Effective web writing follows an inverted pyramid style. The most important information is presented first, with additional supporting details to follow. By putting the main idea first, readers can decide if the content is relevant and either read more or move on.
- Be concise
- Start with the conclusion, then follow with the details
- Know your audience and make it easy for them to find the info they need
- Each paragraph should have only one main idea
Write this way because web readers generally
- Scan pages
- Pick out key words and phrases
- Read in quick, short bursts
- Are action-oriented
- Click and forage in search of bits of information that lead them towards a goal
- Welcome people to your website and explain what a website is.
- Put your mission statement on your homepage. It’s unlikely that visitors are searching for that information.
- Organize your website and write content to reflect your organization structure. Instead, organize content and write with the site visitor in mind.
- Put every piece of printed content you have on your website. If our visitors don’t need it and you can’t maintain it, don’t put it on our site.
- Post a PDF version of a document unless necessary. PDFs can pose issues with accessibility. If there is a business need to post a PDF document, contact firstname.lastname@example.org so we can help you make your document accessible (required by law, A&M policy).
- Recreate information that already exists. Instead, link to other portions of our site or other sites.
Use the APA Style Guide.
Remove out-of-date content. This sounds obvious but keeping content current can be difficult. Take an inventory of your site and make a list of every page that has content that will expire, then add reminders to your calendar for each instance.
Remove irrelevant content. Think of your audience, what information do they need from your site? Remove everything else.
Use the active voice. When writing in the active voice, the subject does the action (e.g. “The president released a statement.”) When writing in the passive voice, the subject receives the action (e.g. “A statement was released by the president.”)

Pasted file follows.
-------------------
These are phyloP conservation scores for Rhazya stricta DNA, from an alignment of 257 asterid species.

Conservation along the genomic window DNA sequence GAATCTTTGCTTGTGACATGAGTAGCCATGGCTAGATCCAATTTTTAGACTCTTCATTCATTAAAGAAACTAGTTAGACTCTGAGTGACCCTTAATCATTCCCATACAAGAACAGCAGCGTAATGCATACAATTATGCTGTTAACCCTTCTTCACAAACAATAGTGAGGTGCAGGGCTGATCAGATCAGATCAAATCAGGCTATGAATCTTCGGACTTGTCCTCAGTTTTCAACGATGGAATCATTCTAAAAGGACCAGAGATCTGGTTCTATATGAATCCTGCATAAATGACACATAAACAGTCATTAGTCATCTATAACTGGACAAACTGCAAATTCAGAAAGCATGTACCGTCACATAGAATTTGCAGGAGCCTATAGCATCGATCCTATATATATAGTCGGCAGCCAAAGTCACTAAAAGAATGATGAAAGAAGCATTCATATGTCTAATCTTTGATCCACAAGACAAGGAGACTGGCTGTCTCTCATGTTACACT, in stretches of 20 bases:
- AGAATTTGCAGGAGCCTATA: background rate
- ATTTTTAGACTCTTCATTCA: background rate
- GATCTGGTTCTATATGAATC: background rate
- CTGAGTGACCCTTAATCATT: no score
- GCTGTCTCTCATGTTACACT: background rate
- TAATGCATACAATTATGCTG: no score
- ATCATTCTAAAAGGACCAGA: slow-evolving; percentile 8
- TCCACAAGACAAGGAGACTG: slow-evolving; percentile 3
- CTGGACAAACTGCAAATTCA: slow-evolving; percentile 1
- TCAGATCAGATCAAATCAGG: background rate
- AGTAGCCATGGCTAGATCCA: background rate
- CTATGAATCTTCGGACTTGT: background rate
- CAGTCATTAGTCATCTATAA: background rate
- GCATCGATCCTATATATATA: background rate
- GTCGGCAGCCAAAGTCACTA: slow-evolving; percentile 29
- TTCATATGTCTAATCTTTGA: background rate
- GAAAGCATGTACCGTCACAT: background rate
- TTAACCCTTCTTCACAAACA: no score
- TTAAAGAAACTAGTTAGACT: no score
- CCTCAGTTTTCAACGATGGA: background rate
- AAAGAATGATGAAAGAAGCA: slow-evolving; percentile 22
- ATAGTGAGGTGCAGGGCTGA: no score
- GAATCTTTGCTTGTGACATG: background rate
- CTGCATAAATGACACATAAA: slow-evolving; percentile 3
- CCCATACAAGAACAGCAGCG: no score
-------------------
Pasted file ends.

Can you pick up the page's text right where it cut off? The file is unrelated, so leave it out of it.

Use simple words. You don’t need to impress your readers. People read simple words faster.
Use descriptive links. Your users should know what to expect when clicking a link. When providing links in your content (contextual links). Example:
- Bad: For more information about admissions, click here.
- Better: Learn more about admissions requirements for our MD program.
Use bulleted or numbered lists. Lists create chunks of content that facilitates scanning. For steps in a process, use numbered lists and action-oriented imperatives. Use lists for options, steps or items.
Use numerals. When writing numbers, particularly as they represent facts, use numerals instead of words (i.e., 5 instead of five)
Introductory text. A short intro should summarize the page in one to two sentences. Research shows that some readers skip the introductory text on web pages if it’s not presented in a concise fashion.
Keep search in mind, use words that your target audiences use when searching. Ways to identify words your users search by:
- Ask them—in conversations, focus groups, surveys
- Check your web analytics
General guidelines for reducing your word count.
- Headings: 8-10 words or less
- Sentences: 15-20 words
- Paragraphs: 40-70 words